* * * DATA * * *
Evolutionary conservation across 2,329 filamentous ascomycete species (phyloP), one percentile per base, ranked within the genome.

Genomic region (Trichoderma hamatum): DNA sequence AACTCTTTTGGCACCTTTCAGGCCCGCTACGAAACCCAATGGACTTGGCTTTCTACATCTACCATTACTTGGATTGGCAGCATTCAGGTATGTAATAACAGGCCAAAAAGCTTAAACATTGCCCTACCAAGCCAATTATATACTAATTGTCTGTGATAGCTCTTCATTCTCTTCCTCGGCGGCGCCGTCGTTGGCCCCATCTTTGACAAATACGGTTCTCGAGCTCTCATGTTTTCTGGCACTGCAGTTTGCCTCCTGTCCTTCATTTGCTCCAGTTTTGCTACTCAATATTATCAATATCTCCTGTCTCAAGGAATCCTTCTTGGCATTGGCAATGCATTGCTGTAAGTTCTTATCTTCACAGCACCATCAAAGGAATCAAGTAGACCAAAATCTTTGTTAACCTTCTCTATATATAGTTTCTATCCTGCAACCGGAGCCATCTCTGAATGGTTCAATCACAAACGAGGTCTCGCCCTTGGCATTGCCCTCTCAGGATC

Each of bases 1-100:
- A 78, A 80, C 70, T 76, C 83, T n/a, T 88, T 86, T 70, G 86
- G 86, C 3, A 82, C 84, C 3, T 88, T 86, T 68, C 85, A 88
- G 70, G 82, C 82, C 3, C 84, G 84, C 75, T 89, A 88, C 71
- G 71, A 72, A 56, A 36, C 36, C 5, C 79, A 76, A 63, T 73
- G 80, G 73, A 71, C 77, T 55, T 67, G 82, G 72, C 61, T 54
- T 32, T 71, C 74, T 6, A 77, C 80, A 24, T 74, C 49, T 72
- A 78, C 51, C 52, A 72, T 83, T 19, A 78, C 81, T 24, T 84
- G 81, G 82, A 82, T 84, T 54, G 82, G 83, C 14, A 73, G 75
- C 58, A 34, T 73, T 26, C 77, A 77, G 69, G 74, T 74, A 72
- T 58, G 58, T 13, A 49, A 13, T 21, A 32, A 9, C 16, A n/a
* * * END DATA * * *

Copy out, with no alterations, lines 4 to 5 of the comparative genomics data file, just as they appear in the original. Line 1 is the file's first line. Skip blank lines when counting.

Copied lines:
- A 78, A 80, C 70, T 76, C 83, T n/a, T 88, T 86, T 70, G 86
- G 86, C 3, A 82, C 84, C 3, T 88, T 86, T 68, C 85, A 88